Date of Award

Spring 5-2016

Document Type

Dissertation

Degree Name

Doctor of Education (EdD)

Department

Education

First Advisor

Dr. Sherry DeVore

Second Advisor

Dr. Kathy Grover

Third Advisor

Dr. Terry Reid

Abstract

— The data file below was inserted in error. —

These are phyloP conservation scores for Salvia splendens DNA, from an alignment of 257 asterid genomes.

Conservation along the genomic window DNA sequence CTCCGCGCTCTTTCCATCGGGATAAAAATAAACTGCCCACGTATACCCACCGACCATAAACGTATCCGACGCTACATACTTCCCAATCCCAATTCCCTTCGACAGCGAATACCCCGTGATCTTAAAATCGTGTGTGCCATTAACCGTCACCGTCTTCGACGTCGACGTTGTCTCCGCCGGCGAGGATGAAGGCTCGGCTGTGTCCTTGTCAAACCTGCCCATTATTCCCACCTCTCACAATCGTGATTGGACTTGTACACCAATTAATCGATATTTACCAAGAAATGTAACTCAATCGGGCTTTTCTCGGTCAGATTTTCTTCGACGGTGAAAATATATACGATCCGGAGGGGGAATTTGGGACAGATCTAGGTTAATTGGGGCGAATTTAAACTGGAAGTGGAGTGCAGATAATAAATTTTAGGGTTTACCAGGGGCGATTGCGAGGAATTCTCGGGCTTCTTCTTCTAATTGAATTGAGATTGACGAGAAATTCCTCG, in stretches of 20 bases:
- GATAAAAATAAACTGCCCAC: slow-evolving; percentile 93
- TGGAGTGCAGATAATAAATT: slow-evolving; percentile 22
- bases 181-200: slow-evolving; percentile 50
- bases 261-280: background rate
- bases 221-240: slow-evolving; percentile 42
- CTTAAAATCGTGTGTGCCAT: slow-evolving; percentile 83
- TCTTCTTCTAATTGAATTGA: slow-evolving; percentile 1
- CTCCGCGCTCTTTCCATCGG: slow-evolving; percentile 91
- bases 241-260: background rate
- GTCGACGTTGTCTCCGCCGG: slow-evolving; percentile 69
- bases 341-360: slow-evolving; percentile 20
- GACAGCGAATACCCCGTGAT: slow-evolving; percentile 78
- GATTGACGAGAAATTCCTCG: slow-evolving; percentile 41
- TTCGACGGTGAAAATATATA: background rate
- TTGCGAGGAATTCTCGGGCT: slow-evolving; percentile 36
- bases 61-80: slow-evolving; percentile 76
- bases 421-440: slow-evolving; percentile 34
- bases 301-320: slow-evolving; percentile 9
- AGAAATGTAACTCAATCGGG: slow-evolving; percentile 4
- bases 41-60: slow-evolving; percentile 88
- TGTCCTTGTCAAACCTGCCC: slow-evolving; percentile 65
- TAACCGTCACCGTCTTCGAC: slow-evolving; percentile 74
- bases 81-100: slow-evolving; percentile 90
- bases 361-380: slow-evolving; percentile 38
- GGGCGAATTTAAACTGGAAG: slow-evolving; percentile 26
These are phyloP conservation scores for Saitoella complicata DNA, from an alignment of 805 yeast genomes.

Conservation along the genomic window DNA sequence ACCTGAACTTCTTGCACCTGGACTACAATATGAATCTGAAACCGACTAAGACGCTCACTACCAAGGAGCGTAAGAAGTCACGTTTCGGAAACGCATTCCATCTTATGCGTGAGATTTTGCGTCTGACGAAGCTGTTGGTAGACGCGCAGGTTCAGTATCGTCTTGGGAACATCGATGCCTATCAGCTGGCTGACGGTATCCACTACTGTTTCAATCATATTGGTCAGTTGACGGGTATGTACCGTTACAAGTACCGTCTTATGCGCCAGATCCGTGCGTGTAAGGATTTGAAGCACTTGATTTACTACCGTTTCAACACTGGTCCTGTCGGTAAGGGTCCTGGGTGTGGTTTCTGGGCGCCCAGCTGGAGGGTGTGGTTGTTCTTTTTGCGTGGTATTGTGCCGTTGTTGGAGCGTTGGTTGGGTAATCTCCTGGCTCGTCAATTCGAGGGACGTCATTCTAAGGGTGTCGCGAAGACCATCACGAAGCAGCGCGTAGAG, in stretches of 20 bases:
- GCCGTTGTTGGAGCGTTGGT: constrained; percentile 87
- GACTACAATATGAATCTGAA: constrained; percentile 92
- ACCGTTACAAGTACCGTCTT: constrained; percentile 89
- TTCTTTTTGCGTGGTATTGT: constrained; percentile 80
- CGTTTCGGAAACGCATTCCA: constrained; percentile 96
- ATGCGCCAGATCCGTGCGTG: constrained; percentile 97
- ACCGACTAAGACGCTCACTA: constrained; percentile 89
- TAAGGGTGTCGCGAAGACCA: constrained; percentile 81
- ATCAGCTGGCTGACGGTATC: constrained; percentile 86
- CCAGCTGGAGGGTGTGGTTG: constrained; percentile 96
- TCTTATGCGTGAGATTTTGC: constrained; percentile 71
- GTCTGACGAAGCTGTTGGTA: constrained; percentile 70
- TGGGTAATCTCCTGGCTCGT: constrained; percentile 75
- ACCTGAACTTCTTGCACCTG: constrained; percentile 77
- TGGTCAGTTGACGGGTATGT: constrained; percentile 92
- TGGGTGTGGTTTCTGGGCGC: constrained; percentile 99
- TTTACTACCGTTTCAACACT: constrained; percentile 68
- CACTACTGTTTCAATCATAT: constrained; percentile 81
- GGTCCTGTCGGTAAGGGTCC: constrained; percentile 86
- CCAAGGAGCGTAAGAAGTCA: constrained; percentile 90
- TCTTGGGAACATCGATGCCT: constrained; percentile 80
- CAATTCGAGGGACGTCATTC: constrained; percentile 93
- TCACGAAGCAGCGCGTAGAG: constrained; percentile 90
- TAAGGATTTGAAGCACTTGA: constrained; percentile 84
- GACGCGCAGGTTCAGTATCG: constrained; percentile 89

More families in the United States are beginning to choose private or homeschool education for children instead of a public school education (Hanna, 2011); therefore, college administrators must begin to evaluate each student’s educational background in order to help all students achieve academic success at the college level. The purpose of this study was to determine differences in multi-year college academic performance among public, private, and homeschool graduates who attended a private work college in the Midwest. The variables analyzed consisted of students’ final high school GPAs and ACT test scores, college cumulative GPAs and work point average (WPA) scores, as well as college graduation rates. Each educational background was examined independently, while also analyzing the varied educational backgrounds against one another and as groups. The results of the homeschool and private school students were not significantly different in all variables tested. The homeschool students maintained a slightly higher average overall; however, both homeschool and private school students’ scores were consistently higher than students who attended public schools using an equality of variance, ANOVA, and post-hoc analyses for high school cumulative GPA, ACT composite score, college cumulative GPA, and WPA variables. Both homeschool and private school students had a comparable college completion rate; however, public school students had a lower graduation rate. A chi square test of independence was used to determine whether a significant relationship existed between the educational background of students and college graduation. The analyses showed the graduation rate was dependent upon the educational background. Not only did public school students average the lowest percentage in all variables, but they were below the overall average of each variable tested.

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